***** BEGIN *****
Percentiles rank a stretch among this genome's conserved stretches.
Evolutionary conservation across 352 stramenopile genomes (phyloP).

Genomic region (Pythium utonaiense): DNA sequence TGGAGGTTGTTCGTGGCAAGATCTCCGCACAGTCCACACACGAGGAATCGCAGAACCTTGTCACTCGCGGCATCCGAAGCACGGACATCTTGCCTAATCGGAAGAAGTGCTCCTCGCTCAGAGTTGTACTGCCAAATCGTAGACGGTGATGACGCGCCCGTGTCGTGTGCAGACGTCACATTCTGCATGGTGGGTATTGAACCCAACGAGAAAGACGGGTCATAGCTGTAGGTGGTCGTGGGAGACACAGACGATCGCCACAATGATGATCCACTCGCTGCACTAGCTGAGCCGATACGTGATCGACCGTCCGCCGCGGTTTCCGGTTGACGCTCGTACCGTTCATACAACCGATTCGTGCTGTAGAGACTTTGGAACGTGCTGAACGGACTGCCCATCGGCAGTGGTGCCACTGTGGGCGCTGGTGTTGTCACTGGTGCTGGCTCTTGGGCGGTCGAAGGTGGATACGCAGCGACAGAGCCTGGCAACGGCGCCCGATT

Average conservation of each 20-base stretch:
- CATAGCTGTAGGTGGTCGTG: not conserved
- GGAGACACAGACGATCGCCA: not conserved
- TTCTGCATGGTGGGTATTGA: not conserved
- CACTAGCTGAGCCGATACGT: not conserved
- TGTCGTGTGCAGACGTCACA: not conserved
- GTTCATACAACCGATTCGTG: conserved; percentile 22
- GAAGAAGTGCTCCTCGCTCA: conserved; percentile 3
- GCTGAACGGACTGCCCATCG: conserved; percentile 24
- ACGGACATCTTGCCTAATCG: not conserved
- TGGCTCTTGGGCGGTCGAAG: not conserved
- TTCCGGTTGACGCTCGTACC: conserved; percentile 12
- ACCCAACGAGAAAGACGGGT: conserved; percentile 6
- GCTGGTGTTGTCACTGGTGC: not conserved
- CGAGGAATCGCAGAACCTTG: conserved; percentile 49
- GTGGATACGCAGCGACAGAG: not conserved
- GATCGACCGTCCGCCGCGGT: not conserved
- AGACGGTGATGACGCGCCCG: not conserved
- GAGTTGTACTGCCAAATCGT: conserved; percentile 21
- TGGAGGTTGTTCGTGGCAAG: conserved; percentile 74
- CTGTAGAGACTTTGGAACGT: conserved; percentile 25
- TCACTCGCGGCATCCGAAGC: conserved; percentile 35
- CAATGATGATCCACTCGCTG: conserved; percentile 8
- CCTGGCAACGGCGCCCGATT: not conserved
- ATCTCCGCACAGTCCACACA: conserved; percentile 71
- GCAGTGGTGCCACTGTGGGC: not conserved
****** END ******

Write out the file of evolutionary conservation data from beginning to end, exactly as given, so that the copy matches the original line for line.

Percentiles rank a stretch among this genome's conserved stretches.
Evolutionary conservation across 352 stramenopile genomes (phyloP).

Genomic region (Pythium utonaiense): DNA sequence TGGAGGTTGTTCGTGGCAAGATCTCCGCACAGTCCACACACGAGGAATCGCAGAACCTTGTCACTCGCGGCATCCGAAGCACGGACATCTTGCCTAATCGGAAGAAGTGCTCCTCGCTCAGAGTTGTACTGCCAAATCGTAGACGGTGATGACGCGCCCGTGTCGTGTGCAGACGTCACATTCTGCATGGTGGGTATTGAACCCAACGAGAAAGACGGGTCATAGCTGTAGGTGGTCGTGGGAGACACAGACGATCGCCACAATGATGATCCACTCGCTGCACTAGCTGAGCCGATACGTGATCGACCGTCCGCCGCGGTTTCCGGTTGACGCTCGTACCGTTCATACAACCGATTCGTGCTGTAGAGACTTTGGAACGTGCTGAACGGACTGCCCATCGGCAGTGGTGCCACTGTGGGCGCTGGTGTTGTCACTGGTGCTGGCTCTTGGGCGGTCGAAGGTGGATACGCAGCGACAGAGCCTGGCAACGGCGCCCGATT

Average conservation of each 20-base stretch:
- CATAGCTGTAGGTGGTCGTG: not conserved
- GGAGACACAGACGATCGCCA: not conserved
- TTCTGCATGGTGGGTATTGA: not conserved
- CACTAGCTGAGCCGATACGT: not conserved
- TGTCGTGTGCAGACGTCACA: not conserved
- GTTCATACAACCGATTCGTG: conserved; percentile 22
- GAAGAAGTGCTCCTCGCTCA: conserved; percentile 3
- GCTGAACGGACTGCCCATCG: conserved; percentile 24
- ACGGACATCTTGCCTAATCG: not conserved
- TGGCTCTTGGGCGGTCGAAG: not conserved
- TTCCGGTTGACGCTCGTACC: conserved; percentile 12
- ACCCAACGAGAAAGACGGGT: conserved; percentile 6
- GCTGGTGTTGTCACTGGTGC: not conserved
- CGAGGAATCGCAGAACCTTG: conserved; percentile 49
- GTGGATACGCAGCGACAGAG: not conserved
- GATCGACCGTCCGCCGCGGT: not conserved
- AGACGGTGATGACGCGCCCG: not conserved
- GAGTTGTACTGCCAAATCGT: conserved; percentile 21
- TGGAGGTTGTTCGTGGCAAG: conserved; percentile 74
- CTGTAGAGACTTTGGAACGT: conserved; percentile 25
- TCACTCGCGGCATCCGAAGC: conserved; percentile 35
- CAATGATGATCCACTCGCTG: conserved; percentile 8
- CCTGGCAACGGCGCCCGATT: not conserved
- ATCTCCGCACAGTCCACACA: conserved; percentile 71
- GCAGTGGTGCCACTGTGGGC: not conserved